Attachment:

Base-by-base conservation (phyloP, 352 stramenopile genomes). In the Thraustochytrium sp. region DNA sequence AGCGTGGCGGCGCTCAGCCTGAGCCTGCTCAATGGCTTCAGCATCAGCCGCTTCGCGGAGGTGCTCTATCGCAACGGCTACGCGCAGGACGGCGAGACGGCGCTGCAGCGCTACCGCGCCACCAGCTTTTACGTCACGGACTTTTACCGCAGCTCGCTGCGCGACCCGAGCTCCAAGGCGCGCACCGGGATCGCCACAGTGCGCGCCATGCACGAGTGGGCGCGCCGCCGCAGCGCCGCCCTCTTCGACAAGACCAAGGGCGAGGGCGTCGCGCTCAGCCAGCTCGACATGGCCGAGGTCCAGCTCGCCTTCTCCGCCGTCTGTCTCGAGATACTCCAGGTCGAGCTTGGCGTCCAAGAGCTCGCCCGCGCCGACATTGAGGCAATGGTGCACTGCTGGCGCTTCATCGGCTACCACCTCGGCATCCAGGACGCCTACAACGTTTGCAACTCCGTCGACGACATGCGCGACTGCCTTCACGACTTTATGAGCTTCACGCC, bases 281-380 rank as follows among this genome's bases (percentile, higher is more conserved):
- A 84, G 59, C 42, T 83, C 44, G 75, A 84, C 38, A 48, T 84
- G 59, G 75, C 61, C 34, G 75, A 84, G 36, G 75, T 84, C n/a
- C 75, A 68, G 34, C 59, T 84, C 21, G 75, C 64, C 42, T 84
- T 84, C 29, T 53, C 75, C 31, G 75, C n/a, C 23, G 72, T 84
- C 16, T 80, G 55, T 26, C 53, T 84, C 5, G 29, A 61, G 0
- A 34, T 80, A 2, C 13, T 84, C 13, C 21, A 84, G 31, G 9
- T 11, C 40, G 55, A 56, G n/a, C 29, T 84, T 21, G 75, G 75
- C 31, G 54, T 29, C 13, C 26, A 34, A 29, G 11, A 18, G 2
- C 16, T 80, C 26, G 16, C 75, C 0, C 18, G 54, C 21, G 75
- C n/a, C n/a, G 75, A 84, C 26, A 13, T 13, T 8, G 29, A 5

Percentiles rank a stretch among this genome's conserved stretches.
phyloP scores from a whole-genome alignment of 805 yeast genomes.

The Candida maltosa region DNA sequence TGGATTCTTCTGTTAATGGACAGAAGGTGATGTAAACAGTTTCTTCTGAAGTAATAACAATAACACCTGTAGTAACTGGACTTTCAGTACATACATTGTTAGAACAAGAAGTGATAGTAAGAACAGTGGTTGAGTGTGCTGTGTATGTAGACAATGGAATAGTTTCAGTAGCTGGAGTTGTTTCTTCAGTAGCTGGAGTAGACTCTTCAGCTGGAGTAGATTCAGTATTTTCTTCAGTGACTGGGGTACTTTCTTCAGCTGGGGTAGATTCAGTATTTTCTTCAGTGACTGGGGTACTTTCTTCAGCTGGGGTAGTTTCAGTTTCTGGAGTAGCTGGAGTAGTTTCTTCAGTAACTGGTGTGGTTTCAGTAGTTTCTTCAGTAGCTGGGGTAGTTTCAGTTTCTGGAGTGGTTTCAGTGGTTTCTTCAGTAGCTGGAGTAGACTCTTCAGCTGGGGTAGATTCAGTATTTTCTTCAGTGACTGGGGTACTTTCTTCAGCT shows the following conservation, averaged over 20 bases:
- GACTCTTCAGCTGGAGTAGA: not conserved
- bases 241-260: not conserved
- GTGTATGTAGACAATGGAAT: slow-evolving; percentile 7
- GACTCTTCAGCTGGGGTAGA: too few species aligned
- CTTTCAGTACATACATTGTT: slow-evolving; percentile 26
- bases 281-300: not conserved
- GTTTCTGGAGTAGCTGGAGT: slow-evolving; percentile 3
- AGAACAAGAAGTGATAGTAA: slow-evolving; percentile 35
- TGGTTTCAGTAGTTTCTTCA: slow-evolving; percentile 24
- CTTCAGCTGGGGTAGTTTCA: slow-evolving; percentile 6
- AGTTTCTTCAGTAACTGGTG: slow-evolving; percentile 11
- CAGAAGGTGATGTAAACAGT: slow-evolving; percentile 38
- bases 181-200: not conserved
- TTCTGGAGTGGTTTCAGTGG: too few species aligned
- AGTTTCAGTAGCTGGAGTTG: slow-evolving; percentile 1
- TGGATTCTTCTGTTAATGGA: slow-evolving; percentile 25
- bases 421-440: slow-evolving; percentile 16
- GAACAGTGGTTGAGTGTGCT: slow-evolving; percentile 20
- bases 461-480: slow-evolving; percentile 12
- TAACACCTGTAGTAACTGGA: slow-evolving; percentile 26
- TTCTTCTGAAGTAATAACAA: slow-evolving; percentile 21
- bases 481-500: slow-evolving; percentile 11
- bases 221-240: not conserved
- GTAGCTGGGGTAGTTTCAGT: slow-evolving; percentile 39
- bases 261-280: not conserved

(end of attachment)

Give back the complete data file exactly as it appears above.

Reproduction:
Base-by-base conservation (phyloP, 352 stramenopile genomes). In the Thraustochytrium sp. region DNA sequence AGCGTGGCGGCGCTCAGCCTGAGCCTGCTCAATGGCTTCAGCATCAGCCGCTTCGCGGAGGTGCTCTATCGCAACGGCTACGCGCAGGACGGCGAGACGGCGCTGCAGCGCTACCGCGCCACCAGCTTTTACGTCACGGACTTTTACCGCAGCTCGCTGCGCGACCCGAGCTCCAAGGCGCGCACCGGGATCGCCACAGTGCGCGCCATGCACGAGTGGGCGCGCCGCCGCAGCGCCGCCCTCTTCGACAAGACCAAGGGCGAGGGCGTCGCGCTCAGCCAGCTCGACATGGCCGAGGTCCAGCTCGCCTTCTCCGCCGTCTGTCTCGAGATACTCCAGGTCGAGCTTGGCGTCCAAGAGCTCGCCCGCGCCGACATTGAGGCAATGGTGCACTGCTGGCGCTTCATCGGCTACCACCTCGGCATCCAGGACGCCTACAACGTTTGCAACTCCGTCGACGACATGCGCGACTGCCTTCACGACTTTATGAGCTTCACGCC, bases 281-380 rank as follows among this genome's bases (percentile, higher is more conserved):
- A 84, G 59, C 42, T 83, C 44, G 75, A 84, C 38, A 48, T 84
- G 59, G 75, C 61, C 34, G 75, A 84, G 36, G 75, T 84, C n/a
- C 75, A 68, G 34, C 59, T 84, C 21, G 75, C 64, C 42, T 84
- T 84, C 29, T 53, C 75, C 31, G 75, C n/a, C 23, G 72, T 84
- C 16, T 80, G 55, T 26, C 53, T 84, C 5, G 29, A 61, G 0
- A 34, T 80, A 2, C 13, T 84, C 13, C 21, A 84, G 31, G 9
- T 11, C 40, G 55, A 56, G n/a, C 29, T 84, T 21, G 75, G 75
- C 31, G 54, T 29, C 13, C 26, A 34, A 29, G 11, A 18, G 2
- C 16, T 80, C 26, G 16, C 75, C 0, C 18, G 54, C 21, G 75
- C n/a, C n/a, G 75, A 84, C 26, A 13, T 13, T 8, G 29, A 5

Percentiles rank a stretch among this genome's conserved stretches.
phyloP scores from a whole-genome alignment of 805 yeast genomes.

The Candida maltosa region DNA sequence TGGATTCTTCTGTTAATGGACAGAAGGTGATGTAAACAGTTTCTTCTGAAGTAATAACAATAACACCTGTAGTAACTGGACTTTCAGTACATACATTGTTAGAACAAGAAGTGATAGTAAGAACAGTGGTTGAGTGTGCTGTGTATGTAGACAATGGAATAGTTTCAGTAGCTGGAGTTGTTTCTTCAGTAGCTGGAGTAGACTCTTCAGCTGGAGTAGATTCAGTATTTTCTTCAGTGACTGGGGTACTTTCTTCAGCTGGGGTAGATTCAGTATTTTCTTCAGTGACTGGGGTACTTTCTTCAGCTGGGGTAGTTTCAGTTTCTGGAGTAGCTGGAGTAGTTTCTTCAGTAACTGGTGTGGTTTCAGTAGTTTCTTCAGTAGCTGGGGTAGTTTCAGTTTCTGGAGTGGTTTCAGTGGTTTCTTCAGTAGCTGGAGTAGACTCTTCAGCTGGGGTAGATTCAGTATTTTCTTCAGTGACTGGGGTACTTTCTTCAGCT shows the following conservation, averaged over 20 bases:
- GACTCTTCAGCTGGAGTAGA: not conserved
- bases 241-260: not conserved
- GTGTATGTAGACAATGGAAT: slow-evolving; percentile 7
- GACTCTTCAGCTGGGGTAGA: too few species aligned
- CTTTCAGTACATACATTGTT: slow-evolving; percentile 26
- bases 281-300: not conserved
- GTTTCTGGAGTAGCTGGAGT: slow-evolving; percentile 3
- AGAACAAGAAGTGATAGTAA: slow-evolving; percentile 35
- TGGTTTCAGTAGTTTCTTCA: slow-evolving; percentile 24
- CTTCAGCTGGGGTAGTTTCA: slow-evolving; percentile 6
- AGTTTCTTCAGTAACTGGTG: slow-evolving; percentile 11
- CAGAAGGTGATGTAAACAGT: slow-evolving; percentile 38
- bases 181-200: not conserved
- TTCTGGAGTGGTTTCAGTGG: too few species aligned
- AGTTTCAGTAGCTGGAGTTG: slow-evolving; percentile 1
- TGGATTCTTCTGTTAATGGA: slow-evolving; percentile 25
- bases 421-440: slow-evolving; percentile 16
- GAACAGTGGTTGAGTGTGCT: slow-evolving; percentile 20
- bases 461-480: slow-evolving; percentile 12
- TAACACCTGTAGTAACTGGA: slow-evolving; percentile 26
- TTCTTCTGAAGTAATAACAA: slow-evolving; percentile 21
- bases 481-500: slow-evolving; percentile 11
- bases 221-240: not conserved
- GTAGCTGGGGTAGTTTCAGT: slow-evolving; percentile 39
- bases 261-280: not conserved